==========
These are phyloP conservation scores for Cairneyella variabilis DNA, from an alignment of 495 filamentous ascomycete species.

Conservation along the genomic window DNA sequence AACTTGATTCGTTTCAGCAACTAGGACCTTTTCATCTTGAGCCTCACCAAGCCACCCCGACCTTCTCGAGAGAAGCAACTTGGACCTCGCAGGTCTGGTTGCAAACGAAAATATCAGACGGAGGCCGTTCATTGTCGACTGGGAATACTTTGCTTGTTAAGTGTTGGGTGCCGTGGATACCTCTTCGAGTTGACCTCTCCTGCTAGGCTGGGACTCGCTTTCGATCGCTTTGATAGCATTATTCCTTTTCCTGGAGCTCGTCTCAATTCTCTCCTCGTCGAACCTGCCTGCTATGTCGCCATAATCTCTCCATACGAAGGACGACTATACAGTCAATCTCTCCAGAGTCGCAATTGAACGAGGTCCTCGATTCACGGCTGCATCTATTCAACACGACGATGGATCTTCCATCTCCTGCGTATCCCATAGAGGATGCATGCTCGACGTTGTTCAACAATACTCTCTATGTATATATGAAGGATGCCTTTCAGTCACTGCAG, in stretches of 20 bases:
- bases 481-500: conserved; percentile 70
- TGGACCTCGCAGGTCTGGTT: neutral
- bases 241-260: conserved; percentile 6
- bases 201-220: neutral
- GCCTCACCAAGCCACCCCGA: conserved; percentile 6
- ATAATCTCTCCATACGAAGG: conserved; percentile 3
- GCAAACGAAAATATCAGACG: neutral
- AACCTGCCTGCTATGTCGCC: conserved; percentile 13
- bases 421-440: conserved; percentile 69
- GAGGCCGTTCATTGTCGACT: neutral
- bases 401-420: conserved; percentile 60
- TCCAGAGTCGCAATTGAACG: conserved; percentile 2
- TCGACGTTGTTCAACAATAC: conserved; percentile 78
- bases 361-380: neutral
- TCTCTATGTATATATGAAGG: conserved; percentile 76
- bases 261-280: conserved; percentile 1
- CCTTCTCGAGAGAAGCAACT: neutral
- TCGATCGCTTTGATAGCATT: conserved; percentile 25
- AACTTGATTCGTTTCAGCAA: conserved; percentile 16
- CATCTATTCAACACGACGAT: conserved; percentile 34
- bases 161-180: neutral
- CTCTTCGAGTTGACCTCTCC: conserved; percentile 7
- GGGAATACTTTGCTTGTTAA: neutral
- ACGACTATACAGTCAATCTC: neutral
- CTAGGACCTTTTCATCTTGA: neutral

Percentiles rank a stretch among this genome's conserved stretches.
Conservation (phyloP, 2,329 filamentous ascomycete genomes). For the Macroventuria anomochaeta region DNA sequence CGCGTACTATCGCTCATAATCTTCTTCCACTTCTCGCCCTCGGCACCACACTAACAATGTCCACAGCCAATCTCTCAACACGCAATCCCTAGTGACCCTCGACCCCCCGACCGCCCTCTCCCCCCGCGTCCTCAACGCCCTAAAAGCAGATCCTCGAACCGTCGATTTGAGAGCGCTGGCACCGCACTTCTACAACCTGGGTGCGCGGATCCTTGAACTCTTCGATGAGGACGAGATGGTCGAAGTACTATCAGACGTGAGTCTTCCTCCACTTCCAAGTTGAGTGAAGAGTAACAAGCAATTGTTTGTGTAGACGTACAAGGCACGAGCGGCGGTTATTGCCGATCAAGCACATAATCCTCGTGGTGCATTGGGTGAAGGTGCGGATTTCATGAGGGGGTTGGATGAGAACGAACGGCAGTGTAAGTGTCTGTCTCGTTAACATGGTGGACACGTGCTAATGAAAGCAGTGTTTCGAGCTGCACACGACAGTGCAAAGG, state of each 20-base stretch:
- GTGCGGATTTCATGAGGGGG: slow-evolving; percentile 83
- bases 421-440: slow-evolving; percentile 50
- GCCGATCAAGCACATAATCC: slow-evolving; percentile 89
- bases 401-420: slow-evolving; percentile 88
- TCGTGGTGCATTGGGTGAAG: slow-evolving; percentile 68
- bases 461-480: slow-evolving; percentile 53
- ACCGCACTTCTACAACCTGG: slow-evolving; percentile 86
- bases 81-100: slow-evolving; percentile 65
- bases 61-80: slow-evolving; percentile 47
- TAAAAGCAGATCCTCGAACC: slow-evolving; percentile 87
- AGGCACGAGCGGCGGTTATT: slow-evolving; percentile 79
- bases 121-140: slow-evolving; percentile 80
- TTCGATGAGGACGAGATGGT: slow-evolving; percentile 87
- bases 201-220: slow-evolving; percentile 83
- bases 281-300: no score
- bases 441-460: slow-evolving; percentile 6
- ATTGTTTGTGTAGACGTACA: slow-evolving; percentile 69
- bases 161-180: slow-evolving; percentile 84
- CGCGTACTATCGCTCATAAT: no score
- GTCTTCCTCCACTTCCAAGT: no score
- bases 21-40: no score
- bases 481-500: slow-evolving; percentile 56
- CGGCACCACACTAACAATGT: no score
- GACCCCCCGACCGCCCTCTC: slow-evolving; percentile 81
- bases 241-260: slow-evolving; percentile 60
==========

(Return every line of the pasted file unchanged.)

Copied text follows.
These are phyloP conservation scores for Cairneyella variabilis DNA, from an alignment of 495 filamentous ascomycete species.

Conservation along the genomic window DNA sequence AACTTGATTCGTTTCAGCAACTAGGACCTTTTCATCTTGAGCCTCACCAAGCCACCCCGACCTTCTCGAGAGAAGCAACTTGGACCTCGCAGGTCTGGTTGCAAACGAAAATATCAGACGGAGGCCGTTCATTGTCGACTGGGAATACTTTGCTTGTTAAGTGTTGGGTGCCGTGGATACCTCTTCGAGTTGACCTCTCCTGCTAGGCTGGGACTCGCTTTCGATCGCTTTGATAGCATTATTCCTTTTCCTGGAGCTCGTCTCAATTCTCTCCTCGTCGAACCTGCCTGCTATGTCGCCATAATCTCTCCATACGAAGGACGACTATACAGTCAATCTCTCCAGAGTCGCAATTGAACGAGGTCCTCGATTCACGGCTGCATCTATTCAACACGACGATGGATCTTCCATCTCCTGCGTATCCCATAGAGGATGCATGCTCGACGTTGTTCAACAATACTCTCTATGTATATATGAAGGATGCCTTTCAGTCACTGCAG, in stretches of 20 bases:
- bases 481-500: conserved; percentile 70
- TGGACCTCGCAGGTCTGGTT: neutral
- bases 241-260: conserved; percentile 6
- bases 201-220: neutral
- GCCTCACCAAGCCACCCCGA: conserved; percentile 6
- ATAATCTCTCCATACGAAGG: conserved; percentile 3
- GCAAACGAAAATATCAGACG: neutral
- AACCTGCCTGCTATGTCGCC: conserved; percentile 13
- bases 421-440: conserved; percentile 69
- GAGGCCGTTCATTGTCGACT: neutral
- bases 401-420: conserved; percentile 60
- TCCAGAGTCGCAATTGAACG: conserved; percentile 2
- TCGACGTTGTTCAACAATAC: conserved; percentile 78
- bases 361-380: neutral
- TCTCTATGTATATATGAAGG: conserved; percentile 76
- bases 261-280: conserved; percentile 1
- CCTTCTCGAGAGAAGCAACT: neutral
- TCGATCGCTTTGATAGCATT: conserved; percentile 25
- AACTTGATTCGTTTCAGCAA: conserved; percentile 16
- CATCTATTCAACACGACGAT: conserved; percentile 34
- bases 161-180: neutral
- CTCTTCGAGTTGACCTCTCC: conserved; percentile 7
- GGGAATACTTTGCTTGTTAA: neutral
- ACGACTATACAGTCAATCTC: neutral
- CTAGGACCTTTTCATCTTGA: neutral

Percentiles rank a stretch among this genome's conserved stretches.
Conservation (phyloP, 2,329 filamentous ascomycete genomes). For the Macroventuria anomochaeta region DNA sequence CGCGTACTATCGCTCATAATCTTCTTCCACTTCTCGCCCTCGGCACCACACTAACAATGTCCACAGCCAATCTCTCAACACGCAATCCCTAGTGACCCTCGACCCCCCGACCGCCCTCTCCCCCCGCGTCCTCAACGCCCTAAAAGCAGATCCTCGAACCGTCGATTTGAGAGCGCTGGCACCGCACTTCTACAACCTGGGTGCGCGGATCCTTGAACTCTTCGATGAGGACGAGATGGTCGAAGTACTATCAGACGTGAGTCTTCCTCCACTTCCAAGTTGAGTGAAGAGTAACAAGCAATTGTTTGTGTAGACGTACAAGGCACGAGCGGCGGTTATTGCCGATCAAGCACATAATCCTCGTGGTGCATTGGGTGAAGGTGCGGATTTCATGAGGGGGTTGGATGAGAACGAACGGCAGTGTAAGTGTCTGTCTCGTTAACATGGTGGACACGTGCTAATGAAAGCAGTGTTTCGAGCTGCACACGACAGTGCAAAGG, state of each 20-base stretch:
- GTGCGGATTTCATGAGGGGG: slow-evolving; percentile 83
- bases 421-440: slow-evolving; percentile 50
- GCCGATCAAGCACATAATCC: slow-evolving; percentile 89
- bases 401-420: slow-evolving; percentile 88
- TCGTGGTGCATTGGGTGAAG: slow-evolving; percentile 68
- bases 461-480: slow-evolving; percentile 53
- ACCGCACTTCTACAACCTGG: slow-evolving; percentile 86
- bases 81-100: slow-evolving; percentile 65
- bases 61-80: slow-evolving; percentile 47
- TAAAAGCAGATCCTCGAACC: slow-evolving; percentile 87
- AGGCACGAGCGGCGGTTATT: slow-evolving; percentile 79
- bases 121-140: slow-evolving; percentile 80
- TTCGATGAGGACGAGATGGT: slow-evolving; percentile 87
- bases 201-220: slow-evolving; percentile 83
- bases 281-300: no score
- bases 441-460: slow-evolving; percentile 6
- ATTGTTTGTGTAGACGTACA: slow-evolving; percentile 69
- bases 161-180: slow-evolving; percentile 84
- CGCGTACTATCGCTCATAAT: no score
- GTCTTCCTCCACTTCCAAGT: no score
- bases 21-40: no score
- bases 481-500: slow-evolving; percentile 56
- CGGCACCACACTAACAATGT: no score
- GACCCCCCGACCGCCCTCTC: slow-evolving; percentile 81
- bases 241-260: slow-evolving; percentile 60